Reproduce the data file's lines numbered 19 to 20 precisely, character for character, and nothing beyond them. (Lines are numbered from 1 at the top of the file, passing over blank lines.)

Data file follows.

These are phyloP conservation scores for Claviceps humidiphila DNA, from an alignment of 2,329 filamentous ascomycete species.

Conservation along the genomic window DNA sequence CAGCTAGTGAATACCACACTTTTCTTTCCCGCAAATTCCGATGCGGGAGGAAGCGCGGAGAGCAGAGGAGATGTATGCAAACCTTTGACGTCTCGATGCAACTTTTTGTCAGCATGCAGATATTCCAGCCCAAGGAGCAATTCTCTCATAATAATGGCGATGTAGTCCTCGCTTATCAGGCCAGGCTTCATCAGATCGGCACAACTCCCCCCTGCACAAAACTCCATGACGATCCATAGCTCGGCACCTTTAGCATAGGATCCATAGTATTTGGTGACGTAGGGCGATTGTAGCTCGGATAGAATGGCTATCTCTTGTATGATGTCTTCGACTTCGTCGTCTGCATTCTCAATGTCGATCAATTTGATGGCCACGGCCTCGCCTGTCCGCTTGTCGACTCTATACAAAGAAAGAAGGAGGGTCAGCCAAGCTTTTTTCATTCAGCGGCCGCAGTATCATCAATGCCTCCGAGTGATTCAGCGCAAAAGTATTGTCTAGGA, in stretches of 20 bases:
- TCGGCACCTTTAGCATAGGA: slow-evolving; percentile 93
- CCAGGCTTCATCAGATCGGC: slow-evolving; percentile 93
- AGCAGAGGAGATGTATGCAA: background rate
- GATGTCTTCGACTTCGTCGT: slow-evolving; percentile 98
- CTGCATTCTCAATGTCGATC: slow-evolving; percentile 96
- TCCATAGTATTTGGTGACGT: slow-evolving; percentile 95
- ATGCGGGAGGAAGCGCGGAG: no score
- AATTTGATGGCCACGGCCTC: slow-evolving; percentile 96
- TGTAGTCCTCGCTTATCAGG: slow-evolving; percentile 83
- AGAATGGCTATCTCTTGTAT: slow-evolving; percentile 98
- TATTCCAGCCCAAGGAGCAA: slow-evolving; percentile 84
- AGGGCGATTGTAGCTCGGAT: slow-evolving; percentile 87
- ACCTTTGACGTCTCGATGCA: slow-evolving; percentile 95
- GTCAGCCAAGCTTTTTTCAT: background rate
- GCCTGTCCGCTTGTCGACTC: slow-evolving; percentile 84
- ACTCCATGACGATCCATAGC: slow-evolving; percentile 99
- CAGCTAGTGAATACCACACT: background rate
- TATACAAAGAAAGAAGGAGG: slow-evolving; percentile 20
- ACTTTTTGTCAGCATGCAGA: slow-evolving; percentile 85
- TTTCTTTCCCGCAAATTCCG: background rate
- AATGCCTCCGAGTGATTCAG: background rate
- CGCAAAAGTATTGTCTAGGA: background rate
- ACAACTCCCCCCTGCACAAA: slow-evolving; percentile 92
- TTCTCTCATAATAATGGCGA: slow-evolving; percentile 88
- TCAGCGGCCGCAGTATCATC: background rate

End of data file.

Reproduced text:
- CAGCTAGTGAATACCACACT: background rate
- TATACAAAGAAAGAAGGAGG: slow-evolving; percentile 20